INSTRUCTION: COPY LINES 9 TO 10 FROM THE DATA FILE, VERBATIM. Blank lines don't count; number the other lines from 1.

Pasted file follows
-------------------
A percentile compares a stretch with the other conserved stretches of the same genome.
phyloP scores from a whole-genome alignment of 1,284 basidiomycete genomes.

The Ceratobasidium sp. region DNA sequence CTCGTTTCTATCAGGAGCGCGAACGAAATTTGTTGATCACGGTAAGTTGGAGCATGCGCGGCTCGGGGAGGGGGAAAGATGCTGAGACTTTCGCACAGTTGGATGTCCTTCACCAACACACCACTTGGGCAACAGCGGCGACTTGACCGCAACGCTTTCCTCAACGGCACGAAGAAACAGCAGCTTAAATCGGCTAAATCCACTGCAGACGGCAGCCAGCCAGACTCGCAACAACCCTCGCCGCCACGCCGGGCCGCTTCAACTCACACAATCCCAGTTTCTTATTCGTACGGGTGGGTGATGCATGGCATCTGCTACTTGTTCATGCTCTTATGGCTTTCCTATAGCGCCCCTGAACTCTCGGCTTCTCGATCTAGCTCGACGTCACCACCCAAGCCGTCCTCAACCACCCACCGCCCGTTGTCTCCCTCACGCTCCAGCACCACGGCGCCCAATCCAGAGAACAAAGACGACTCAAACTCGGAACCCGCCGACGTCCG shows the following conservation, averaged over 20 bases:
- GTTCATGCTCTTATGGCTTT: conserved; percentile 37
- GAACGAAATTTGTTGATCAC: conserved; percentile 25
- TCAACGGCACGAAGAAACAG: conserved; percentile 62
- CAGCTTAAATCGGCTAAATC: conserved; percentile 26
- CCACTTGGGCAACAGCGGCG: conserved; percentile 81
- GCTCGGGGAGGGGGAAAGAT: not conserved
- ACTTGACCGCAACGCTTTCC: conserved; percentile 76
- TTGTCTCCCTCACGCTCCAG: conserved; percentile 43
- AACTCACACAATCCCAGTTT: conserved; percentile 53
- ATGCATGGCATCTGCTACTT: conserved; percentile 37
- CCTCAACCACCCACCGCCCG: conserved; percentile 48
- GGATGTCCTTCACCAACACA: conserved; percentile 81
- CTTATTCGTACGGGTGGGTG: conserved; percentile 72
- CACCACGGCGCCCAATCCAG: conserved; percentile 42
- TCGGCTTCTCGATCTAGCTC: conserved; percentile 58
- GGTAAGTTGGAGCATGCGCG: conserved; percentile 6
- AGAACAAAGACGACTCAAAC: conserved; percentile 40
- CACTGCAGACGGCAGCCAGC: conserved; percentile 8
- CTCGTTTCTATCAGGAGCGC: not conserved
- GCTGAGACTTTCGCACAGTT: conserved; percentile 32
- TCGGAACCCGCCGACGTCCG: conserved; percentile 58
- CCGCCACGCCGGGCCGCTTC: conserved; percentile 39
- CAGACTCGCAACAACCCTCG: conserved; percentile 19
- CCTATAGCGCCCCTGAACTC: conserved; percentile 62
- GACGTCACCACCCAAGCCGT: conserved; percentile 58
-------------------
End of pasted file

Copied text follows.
- GCTCGGGGAGGGGGAAAGAT: not conserved
- ACTTGACCGCAACGCTTTCC: conserved; percentile 76